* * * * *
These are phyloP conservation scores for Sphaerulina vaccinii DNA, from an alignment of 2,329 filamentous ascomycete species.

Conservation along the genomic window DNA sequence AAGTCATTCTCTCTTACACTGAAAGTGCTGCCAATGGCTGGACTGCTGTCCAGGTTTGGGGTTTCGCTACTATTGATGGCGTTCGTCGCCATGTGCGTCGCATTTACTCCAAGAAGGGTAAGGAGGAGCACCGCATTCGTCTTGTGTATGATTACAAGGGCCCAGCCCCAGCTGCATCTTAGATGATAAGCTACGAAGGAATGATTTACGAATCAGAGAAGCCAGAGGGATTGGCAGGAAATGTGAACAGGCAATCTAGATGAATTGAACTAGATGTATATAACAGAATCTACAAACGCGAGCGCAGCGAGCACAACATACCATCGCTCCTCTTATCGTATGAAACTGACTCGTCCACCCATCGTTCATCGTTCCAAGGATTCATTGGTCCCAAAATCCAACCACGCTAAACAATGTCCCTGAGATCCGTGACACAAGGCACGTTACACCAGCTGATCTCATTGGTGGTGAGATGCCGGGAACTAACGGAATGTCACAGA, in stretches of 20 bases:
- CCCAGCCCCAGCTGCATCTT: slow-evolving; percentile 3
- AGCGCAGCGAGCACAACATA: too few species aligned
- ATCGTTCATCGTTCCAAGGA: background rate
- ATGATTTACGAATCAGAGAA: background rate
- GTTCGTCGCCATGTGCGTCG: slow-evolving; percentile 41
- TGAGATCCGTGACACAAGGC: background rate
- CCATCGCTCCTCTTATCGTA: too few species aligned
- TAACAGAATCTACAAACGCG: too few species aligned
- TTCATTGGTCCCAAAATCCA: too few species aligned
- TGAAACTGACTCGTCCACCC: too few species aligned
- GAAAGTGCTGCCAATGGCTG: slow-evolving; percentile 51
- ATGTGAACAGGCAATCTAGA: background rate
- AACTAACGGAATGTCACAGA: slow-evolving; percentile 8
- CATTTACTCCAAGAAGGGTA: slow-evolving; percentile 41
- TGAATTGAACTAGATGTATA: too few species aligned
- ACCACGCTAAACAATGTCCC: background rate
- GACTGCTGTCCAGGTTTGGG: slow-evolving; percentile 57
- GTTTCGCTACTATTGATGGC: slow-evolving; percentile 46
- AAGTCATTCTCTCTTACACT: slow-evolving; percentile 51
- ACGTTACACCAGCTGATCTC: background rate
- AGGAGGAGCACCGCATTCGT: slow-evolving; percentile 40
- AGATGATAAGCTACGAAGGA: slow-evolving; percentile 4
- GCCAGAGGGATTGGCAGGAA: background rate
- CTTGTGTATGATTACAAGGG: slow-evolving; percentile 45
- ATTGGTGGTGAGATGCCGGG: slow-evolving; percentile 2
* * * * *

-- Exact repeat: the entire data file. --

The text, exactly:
These are phyloP conservation scores for Sphaerulina vaccinii DNA, from an alignment of 2,329 filamentous ascomycete species.

Conservation along the genomic window DNA sequence AAGTCATTCTCTCTTACACTGAAAGTGCTGCCAATGGCTGGACTGCTGTCCAGGTTTGGGGTTTCGCTACTATTGATGGCGTTCGTCGCCATGTGCGTCGCATTTACTCCAAGAAGGGTAAGGAGGAGCACCGCATTCGTCTTGTGTATGATTACAAGGGCCCAGCCCCAGCTGCATCTTAGATGATAAGCTACGAAGGAATGATTTACGAATCAGAGAAGCCAGAGGGATTGGCAGGAAATGTGAACAGGCAATCTAGATGAATTGAACTAGATGTATATAACAGAATCTACAAACGCGAGCGCAGCGAGCACAACATACCATCGCTCCTCTTATCGTATGAAACTGACTCGTCCACCCATCGTTCATCGTTCCAAGGATTCATTGGTCCCAAAATCCAACCACGCTAAACAATGTCCCTGAGATCCGTGACACAAGGCACGTTACACCAGCTGATCTCATTGGTGGTGAGATGCCGGGAACTAACGGAATGTCACAGA, in stretches of 20 bases:
- CCCAGCCCCAGCTGCATCTT: slow-evolving; percentile 3
- AGCGCAGCGAGCACAACATA: too few species aligned
- ATCGTTCATCGTTCCAAGGA: background rate
- ATGATTTACGAATCAGAGAA: background rate
- GTTCGTCGCCATGTGCGTCG: slow-evolving; percentile 41
- TGAGATCCGTGACACAAGGC: background rate
- CCATCGCTCCTCTTATCGTA: too few species aligned
- TAACAGAATCTACAAACGCG: too few species aligned
- TTCATTGGTCCCAAAATCCA: too few species aligned
- TGAAACTGACTCGTCCACCC: too few species aligned
- GAAAGTGCTGCCAATGGCTG: slow-evolving; percentile 51
- ATGTGAACAGGCAATCTAGA: background rate
- AACTAACGGAATGTCACAGA: slow-evolving; percentile 8
- CATTTACTCCAAGAAGGGTA: slow-evolving; percentile 41
- TGAATTGAACTAGATGTATA: too few species aligned
- ACCACGCTAAACAATGTCCC: background rate
- GACTGCTGTCCAGGTTTGGG: slow-evolving; percentile 57
- GTTTCGCTACTATTGATGGC: slow-evolving; percentile 46
- AAGTCATTCTCTCTTACACT: slow-evolving; percentile 51
- ACGTTACACCAGCTGATCTC: background rate
- AGGAGGAGCACCGCATTCGT: slow-evolving; percentile 40
- AGATGATAAGCTACGAAGGA: slow-evolving; percentile 4
- GCCAGAGGGATTGGCAGGAA: background rate
- CTTGTGTATGATTACAAGGG: slow-evolving; percentile 45
- ATTGGTGGTGAGATGCCGGG: slow-evolving; percentile 2